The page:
God and the global markets

Is God to blame for the global market meltdown? Charles Kenny writing in Foreign Policy magazine looks at the current discussion of God’s involvement in economics and the “prosperity gospel:”

For many people, the wild fluctuations of global markets over the past few weeks were simply bad luck or a sign of the looming and dreaded double-dip recession. But for a large number of Americans, apparently, they were a sign from God. A recent survey by Baylor University shows that around 20 percent of Americans see God’s hand at work in the economy — even if they also strongly support a market free of all non-divine influence. “They think the economy works because God wants it to work. It’s a new religious economic idealism,” study co-author Paul Froese told USA Today.


Max Weber’s The Protestant Ethic and the Spirit of Capitalism, for example, has gained new popularity among economists trying to explain why some countries are rich and others poor. But before we begin a search for an unindicted evangelist of the prosperity gospel to replace Ben Bernanke at the Fed, it might be worth having a closer look at the real relationship between God and mammon.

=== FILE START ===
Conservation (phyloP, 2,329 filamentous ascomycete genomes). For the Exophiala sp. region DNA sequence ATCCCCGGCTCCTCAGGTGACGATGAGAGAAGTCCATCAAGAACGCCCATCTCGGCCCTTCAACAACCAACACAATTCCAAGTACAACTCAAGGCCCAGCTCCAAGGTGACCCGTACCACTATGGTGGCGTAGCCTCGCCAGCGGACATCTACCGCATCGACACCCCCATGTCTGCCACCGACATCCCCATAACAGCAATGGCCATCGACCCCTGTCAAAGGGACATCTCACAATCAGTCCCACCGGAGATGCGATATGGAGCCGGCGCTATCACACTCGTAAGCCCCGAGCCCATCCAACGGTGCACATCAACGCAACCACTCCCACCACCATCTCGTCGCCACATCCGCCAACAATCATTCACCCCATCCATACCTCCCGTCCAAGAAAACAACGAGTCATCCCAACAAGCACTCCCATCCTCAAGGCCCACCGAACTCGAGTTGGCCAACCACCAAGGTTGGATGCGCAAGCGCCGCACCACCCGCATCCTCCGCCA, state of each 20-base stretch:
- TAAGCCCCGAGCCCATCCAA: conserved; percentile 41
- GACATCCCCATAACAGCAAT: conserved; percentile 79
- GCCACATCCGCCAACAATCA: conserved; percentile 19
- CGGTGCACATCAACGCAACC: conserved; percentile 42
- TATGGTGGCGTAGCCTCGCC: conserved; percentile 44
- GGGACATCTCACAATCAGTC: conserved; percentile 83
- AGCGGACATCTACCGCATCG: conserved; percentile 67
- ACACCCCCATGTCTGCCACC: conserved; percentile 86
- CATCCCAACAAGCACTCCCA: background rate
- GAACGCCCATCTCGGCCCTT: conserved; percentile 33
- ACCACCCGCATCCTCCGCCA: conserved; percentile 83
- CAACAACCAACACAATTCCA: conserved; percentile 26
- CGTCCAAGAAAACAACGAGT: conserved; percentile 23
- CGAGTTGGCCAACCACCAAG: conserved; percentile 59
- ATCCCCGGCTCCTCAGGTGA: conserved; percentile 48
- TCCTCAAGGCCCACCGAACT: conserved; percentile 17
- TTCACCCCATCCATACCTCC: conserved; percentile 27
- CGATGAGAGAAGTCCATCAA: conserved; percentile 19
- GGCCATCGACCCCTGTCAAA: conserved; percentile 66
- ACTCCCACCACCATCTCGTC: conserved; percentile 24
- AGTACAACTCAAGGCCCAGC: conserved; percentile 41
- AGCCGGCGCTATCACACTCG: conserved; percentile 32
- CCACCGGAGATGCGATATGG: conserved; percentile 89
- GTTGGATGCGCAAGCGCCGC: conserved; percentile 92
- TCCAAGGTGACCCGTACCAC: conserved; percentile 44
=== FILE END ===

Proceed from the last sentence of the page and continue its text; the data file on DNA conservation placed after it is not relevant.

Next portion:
Steven Durlauf of the National Bureau of Economic Research and colleagues have pointed out, the evidence of a link is far from clear-cut. Take one example: According to World Values Survey data, only 19 percent of Norwegians believe in hell, compared with 72 percent of Americans, and yet the World Bank suggests the average Norwegian has $5,000 more a year in income (not to mention the universal health care and long paid maternity leaves).

Is there a connection between faith and prosperity – the conclusion – NO. (at least not as measured by $$ in your pocket)

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